12 Dec 2017

Euthanasia bill campaign launched

7:52 pm on 12 December 2017

The public campaign to legalise euthanasia had a rocky start with a lone protester attempting to derail the launch.

Russell Franklin opposes the bill.

Russell Franklin, right, opposes the bill. Jack Havill, left, has spoken in favour of physician-assisted death. Photo: RNZ / Craig McCulloch

A handful of National MPs also fired a broadside against the End Of Life Choice bill, with senior MP Maggie Barry calling it "a license to kill".

ACT Party leader David Seymour this afternoon kicked off his campaign to win support for his member's bill which is set to be debated either tomorrow or early next year.

For all MPs - except those in New Zealand First - it will be a conscience vote which means they are not bound to vote with their party.

Lecretia Seales

Lecretia Seales Photo: FACEBOOK

Mr Seymour said he was confident he had the numbers to get the bill past the first hurdle.

"We have a majority that is comfortable, but we're still working on people that are undecided to increase it."

He said MPs were coming to reflect the views of New Zealanders.

Mr Seymour was joined at the launch by Matt Vickers, whose wife Lecretia Seales died while fighting in the courts for the right to end her life.

Mr Vickers celebrated the bill's arrival and urged MPs to back it.

"Lecretia would be really excited to see this ... her ultimate goal was to get legislative change.

"So she'd be very happy to see that this was going ahead."

In support of the bill at the launch was Labour MP and Minister Iain Lees-Galloway, Green Party leader James Shaw and National MPs Nikki Kaye and Chris Bishop.

New Zealand First MPs will support the bill at its first reading, but want a public referendum before backing it any further.

In support of the bill at the launch was Green Part leader James Shaw, top left clockwise, National MP Chris Bishop, ACT leader David Seymour, Labour MP and Minister Iain Lees-Galloway, and National MP Nikki Kaye.

In support of the bill at the launch was Green Part leader James Shaw, top left clockwise, National MP Chris Bishop, ACT leader David Seymour, Labour MP and Minister Iain Lees-Galloway and National MP Nikki Kaye. Photo: RNZ / Craig McCulloch

Lone protester Russell Franklin attempted to disrupt the launch, shouting questions at Mr Seymour while he addressed reporters.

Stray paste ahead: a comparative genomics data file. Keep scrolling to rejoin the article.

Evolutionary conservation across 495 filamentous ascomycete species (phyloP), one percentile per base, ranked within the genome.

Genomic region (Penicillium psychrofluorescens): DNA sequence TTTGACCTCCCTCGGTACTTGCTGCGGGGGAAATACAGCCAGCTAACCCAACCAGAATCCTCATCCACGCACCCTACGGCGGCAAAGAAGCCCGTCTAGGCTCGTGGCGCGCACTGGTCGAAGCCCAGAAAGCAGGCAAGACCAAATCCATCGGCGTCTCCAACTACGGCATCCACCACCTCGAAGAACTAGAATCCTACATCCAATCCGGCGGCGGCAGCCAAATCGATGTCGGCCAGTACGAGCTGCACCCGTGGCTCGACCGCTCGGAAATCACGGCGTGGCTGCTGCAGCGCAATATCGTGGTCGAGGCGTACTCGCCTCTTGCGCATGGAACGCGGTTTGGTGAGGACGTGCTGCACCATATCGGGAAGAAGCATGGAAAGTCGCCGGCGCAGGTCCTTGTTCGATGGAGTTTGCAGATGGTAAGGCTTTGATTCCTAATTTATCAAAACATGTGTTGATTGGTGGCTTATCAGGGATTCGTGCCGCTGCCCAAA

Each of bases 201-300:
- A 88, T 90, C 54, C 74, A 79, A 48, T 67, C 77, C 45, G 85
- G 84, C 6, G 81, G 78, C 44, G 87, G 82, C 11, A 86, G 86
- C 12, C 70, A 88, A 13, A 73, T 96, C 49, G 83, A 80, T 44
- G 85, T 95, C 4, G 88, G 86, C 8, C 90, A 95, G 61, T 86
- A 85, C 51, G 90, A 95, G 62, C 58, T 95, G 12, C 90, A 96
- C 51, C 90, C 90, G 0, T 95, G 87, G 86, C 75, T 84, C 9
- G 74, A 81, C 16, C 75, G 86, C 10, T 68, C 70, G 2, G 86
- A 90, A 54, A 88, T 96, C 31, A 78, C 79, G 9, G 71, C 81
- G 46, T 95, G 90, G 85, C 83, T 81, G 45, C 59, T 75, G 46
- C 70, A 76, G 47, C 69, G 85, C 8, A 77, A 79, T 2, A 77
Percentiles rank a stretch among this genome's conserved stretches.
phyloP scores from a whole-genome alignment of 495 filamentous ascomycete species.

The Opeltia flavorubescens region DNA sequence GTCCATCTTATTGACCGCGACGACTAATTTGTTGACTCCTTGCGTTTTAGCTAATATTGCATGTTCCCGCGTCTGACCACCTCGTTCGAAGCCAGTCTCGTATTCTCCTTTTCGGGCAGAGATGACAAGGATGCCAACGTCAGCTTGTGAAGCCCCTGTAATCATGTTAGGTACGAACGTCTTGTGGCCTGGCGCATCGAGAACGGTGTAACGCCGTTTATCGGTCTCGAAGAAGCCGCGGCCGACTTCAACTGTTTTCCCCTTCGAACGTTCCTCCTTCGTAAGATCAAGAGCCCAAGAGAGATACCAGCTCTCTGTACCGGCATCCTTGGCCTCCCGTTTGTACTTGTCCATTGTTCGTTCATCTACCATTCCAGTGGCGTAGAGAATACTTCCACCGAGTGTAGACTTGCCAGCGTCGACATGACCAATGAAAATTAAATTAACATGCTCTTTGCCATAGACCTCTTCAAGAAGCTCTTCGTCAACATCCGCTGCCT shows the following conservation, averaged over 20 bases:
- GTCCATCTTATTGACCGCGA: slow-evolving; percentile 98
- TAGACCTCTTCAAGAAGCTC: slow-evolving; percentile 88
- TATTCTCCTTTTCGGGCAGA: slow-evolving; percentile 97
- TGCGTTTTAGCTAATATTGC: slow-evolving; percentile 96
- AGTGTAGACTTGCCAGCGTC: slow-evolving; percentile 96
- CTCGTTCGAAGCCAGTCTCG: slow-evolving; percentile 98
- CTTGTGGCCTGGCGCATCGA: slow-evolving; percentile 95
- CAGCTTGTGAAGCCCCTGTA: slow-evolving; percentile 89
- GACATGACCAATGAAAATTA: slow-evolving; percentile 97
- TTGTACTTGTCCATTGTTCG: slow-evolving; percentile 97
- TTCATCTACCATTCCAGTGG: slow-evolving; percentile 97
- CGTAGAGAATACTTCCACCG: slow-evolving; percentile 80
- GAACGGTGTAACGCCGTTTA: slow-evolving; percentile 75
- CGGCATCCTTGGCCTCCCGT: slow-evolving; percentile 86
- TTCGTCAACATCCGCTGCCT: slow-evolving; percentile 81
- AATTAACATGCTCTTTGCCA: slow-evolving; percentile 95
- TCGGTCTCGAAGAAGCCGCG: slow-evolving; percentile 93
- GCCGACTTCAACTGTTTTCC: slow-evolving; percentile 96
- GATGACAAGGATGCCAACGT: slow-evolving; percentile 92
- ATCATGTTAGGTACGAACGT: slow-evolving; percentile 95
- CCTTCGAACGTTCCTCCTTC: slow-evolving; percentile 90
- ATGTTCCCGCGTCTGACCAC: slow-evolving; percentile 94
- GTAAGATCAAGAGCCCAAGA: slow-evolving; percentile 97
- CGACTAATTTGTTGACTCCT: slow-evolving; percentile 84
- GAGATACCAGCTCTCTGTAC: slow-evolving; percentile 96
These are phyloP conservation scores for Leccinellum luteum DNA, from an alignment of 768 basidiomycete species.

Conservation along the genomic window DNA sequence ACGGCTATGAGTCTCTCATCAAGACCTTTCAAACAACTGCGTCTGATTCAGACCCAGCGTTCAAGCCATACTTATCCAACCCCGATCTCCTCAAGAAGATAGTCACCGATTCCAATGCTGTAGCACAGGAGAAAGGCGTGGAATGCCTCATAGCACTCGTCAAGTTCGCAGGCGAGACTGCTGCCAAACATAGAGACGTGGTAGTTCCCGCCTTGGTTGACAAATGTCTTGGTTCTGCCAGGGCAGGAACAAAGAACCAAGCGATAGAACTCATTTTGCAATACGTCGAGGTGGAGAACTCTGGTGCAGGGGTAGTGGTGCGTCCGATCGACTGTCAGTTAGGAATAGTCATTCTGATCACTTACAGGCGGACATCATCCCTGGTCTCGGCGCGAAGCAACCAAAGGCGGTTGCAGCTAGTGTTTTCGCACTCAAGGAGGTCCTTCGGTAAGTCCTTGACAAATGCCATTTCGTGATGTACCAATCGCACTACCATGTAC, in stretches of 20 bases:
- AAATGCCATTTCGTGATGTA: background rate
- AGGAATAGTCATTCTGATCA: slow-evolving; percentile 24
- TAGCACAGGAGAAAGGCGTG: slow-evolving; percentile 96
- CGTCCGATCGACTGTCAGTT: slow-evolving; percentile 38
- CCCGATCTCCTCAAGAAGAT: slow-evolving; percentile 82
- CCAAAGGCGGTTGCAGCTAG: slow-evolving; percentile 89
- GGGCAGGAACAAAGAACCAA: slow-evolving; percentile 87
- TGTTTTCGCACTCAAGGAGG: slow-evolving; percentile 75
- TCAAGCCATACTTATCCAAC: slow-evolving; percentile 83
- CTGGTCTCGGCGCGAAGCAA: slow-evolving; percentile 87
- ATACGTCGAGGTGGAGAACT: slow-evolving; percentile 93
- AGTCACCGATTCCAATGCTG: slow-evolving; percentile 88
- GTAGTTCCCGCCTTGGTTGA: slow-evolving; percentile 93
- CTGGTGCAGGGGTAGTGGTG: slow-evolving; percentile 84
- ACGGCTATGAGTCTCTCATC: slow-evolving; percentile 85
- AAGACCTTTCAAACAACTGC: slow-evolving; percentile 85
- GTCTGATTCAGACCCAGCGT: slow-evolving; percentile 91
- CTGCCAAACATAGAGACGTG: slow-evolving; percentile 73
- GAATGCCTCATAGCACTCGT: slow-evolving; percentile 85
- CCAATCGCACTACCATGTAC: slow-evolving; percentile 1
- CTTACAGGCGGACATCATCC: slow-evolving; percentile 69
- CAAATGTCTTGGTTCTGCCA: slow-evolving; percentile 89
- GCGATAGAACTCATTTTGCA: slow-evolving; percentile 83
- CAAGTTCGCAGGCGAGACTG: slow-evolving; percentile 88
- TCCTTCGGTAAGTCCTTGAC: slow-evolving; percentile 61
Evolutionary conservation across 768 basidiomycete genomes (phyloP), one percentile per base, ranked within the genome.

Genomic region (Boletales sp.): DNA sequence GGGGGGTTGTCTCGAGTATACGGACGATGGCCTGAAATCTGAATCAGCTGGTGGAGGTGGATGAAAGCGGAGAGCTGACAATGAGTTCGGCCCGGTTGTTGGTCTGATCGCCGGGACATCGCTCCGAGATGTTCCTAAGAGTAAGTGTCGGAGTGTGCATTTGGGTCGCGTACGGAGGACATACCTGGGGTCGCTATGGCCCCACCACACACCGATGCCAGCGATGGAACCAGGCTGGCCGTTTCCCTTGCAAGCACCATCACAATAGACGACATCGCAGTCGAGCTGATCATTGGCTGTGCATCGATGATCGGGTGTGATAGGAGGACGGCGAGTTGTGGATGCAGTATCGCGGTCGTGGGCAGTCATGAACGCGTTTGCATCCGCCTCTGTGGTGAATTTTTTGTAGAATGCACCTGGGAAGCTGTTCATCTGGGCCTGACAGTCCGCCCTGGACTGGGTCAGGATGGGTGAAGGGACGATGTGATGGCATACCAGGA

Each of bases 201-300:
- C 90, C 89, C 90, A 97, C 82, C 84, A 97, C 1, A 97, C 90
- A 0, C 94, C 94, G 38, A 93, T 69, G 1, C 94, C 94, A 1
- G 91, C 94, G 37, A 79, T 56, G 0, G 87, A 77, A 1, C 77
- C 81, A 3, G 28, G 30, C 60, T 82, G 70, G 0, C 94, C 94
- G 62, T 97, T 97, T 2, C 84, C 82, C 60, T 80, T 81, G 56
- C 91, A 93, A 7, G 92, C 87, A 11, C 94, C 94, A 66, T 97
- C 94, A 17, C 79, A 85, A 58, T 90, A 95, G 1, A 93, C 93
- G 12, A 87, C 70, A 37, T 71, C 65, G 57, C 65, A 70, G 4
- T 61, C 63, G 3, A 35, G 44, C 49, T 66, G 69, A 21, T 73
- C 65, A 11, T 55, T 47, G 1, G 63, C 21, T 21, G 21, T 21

Dr Franklin, a retired paediatrician, said the legislation would take the country "back to the era of Nazi Germany".

MPs across the house are divided.

Prime Minister Jacinda Ardern said she'd be supporting the proposed law in line with her long-held position.

"I will always look for safeguards in place to make sure that noone is ever manipulated or left vulnerable.

"But I also support people having their own choice in those circumstances."

But National leader Bill English said it was "a very bad piece of legislation" and he would strongly oppose it.

"We've just been through a big discussion about suicide in New Zealand," he said.

"It's going to be a bit tricky for Mr Seymour to answer the question as to why some suicides are good and some are bad."

On her way into a caucus meeting this morning, National MP Maggie Barry called the legislation "a license to kill".

"It has no protections and provisions for the disabled, the elderly and the vulnerable. It would make us the most liberal country in the world to die."

Her colleague Michael Woodhouse also spoke out.

"I have a strong view that we don't kill people.

"Even if you are of a mind to support the bill, I think it's terribly written."

Simeon Brown, National's candidate for Pakuranga.

Simeon Brown Photo: RNZ / Sarah Robson

New National MP Simeon Brown said the bill had no safeguards and threatened to "open up the floodgates".

"In its current form, it's the worst piece of euthanasia legislation I've seen in the developed world."

Mr Seymour said the objections were "disingenuous".

"This has got stronger safeguards than any other bill that's come before New Zealand's Parliament.

"At any given time 98-99 per cent of people don't have a terminal illness or a degenerative condition and so aren't qualified.

"You have to be in an advanced state of decline."

Mr Seymour is holding a briefing tonight for undecided MPs to discuss the evidence and address their concerns.

How will MPs vote at first reading - a sample

Labour

Yes: Jacinda Ardern, Kelvin Davis, Grant Robertson, Megan Woods, Andrew Little, Nanaia Mahuta, Stuart Nash, Iain Lees-Galloway, Clare Curran, Kris Faafoi, Peeni Henare, Michael Wood, Adrian Rurawhe, Deborah Russell, Ginny Andersen, Louisa Wall, Paul Eagle, Raymond Huo, Ruth Dyson, Trevor Mallard

No: Phil Twyford, Aupito Su'a William Sio, Rino Tirikatene

Undecided: Carmel Sepuloni, David Clark, David Parker, Damien O'Connor, Liz Craig, Willie Jackson, Willow-Jean Prime

New Zealand First

Yes: Winston Peters, Ron Mark, Fletcher Tabuteau, Tracey Martin, Darroch Ball, Clayton Mitchell, Mark Patterson, Shane Jones, Jenny Marcroft

Greens

Yes: James Shaw, Eugenie Sage

National

Yes: Nathan Guy, Nikki Kaye, Mark Mitchell, Jami-Lee Ross, Matt Doocey, Brett Hudson, Chris Bishop, Matt King, Andrew Falloon

No: Bill English, Gerry Brownlee, Christopher Finlayson, Michael Woodhouse, Todd McClay, Maggie Barry, Parmjeet Parmar, Simon O'Connor, Sarah Dowie, Todd Muller, Shane Reti, Alastair Scott, Simeon Brown, Chris Penk, Lawrence Yule

Undecided: Steven Joyce, Simon Bridges, Amy Adams, Jonathan Coleman, Anne Tolley, Nick Smith, Paul Goldsmith, Louise Upston, Alfred Ngaro, Nicky Wagner, Jacqui Dean, David Bennett, Tim Macindoe, Scott Simpson, Barbara Kuriger, Melissa Lee, Nuk Korako, Stuart Smith

Get the new RNZ app

for ad-free news and current affairs